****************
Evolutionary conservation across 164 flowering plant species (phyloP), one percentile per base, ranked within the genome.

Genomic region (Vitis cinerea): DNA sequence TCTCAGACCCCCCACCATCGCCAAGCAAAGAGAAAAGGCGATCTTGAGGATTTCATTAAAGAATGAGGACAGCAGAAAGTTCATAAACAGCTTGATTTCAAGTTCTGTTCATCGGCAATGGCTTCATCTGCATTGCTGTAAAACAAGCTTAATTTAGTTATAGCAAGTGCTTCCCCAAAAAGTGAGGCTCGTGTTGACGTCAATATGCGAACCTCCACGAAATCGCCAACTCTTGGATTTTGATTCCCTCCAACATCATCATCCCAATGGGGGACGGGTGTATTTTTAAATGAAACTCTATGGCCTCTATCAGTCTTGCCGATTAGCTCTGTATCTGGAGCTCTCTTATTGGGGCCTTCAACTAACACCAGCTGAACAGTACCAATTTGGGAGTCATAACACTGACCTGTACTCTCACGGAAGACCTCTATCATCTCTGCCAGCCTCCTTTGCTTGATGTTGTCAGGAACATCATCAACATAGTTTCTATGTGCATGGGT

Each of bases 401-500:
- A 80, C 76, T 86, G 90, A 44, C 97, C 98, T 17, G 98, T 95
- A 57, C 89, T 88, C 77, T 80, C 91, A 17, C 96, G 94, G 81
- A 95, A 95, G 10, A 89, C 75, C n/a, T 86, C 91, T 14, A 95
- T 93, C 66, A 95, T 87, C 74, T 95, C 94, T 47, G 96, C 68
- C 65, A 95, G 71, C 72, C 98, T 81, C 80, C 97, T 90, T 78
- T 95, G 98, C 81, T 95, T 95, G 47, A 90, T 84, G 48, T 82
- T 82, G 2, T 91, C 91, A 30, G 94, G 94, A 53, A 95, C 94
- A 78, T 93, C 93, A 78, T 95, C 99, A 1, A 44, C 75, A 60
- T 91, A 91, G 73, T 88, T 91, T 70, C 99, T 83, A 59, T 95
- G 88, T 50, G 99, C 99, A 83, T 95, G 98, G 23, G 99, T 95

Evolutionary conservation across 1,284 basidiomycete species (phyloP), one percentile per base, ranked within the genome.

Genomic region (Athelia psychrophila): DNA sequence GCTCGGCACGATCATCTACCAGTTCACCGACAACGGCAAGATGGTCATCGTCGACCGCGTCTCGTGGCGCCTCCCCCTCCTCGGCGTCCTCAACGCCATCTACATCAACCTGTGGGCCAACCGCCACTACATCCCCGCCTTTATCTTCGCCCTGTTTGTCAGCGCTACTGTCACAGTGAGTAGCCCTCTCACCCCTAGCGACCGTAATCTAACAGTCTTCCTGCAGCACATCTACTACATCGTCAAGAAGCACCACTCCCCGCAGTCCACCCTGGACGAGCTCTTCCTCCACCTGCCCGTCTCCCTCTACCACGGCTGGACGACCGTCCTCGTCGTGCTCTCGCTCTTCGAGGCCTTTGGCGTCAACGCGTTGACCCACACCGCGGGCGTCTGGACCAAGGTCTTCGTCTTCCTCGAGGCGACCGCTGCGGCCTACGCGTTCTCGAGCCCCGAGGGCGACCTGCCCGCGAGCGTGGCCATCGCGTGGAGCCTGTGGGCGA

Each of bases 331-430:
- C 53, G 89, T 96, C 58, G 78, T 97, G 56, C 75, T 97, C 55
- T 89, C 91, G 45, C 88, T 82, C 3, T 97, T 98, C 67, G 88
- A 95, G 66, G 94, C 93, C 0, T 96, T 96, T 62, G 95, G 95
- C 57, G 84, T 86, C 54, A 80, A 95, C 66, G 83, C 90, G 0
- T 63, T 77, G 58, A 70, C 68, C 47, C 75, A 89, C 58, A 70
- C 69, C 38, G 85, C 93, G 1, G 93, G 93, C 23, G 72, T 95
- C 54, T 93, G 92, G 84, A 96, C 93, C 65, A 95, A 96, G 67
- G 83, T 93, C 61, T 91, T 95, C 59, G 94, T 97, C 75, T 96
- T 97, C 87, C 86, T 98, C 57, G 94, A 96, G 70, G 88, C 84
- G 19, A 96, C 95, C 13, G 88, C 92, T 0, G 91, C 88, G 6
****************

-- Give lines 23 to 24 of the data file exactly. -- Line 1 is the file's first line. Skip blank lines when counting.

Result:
- C 54, T 93, G 92, G 84, A 96, C 93, C 65, A 95, A 96, G 67
- G 83, T 93, C 61, T 91, T 95, C 59, G 94, T 97, C 75, T 96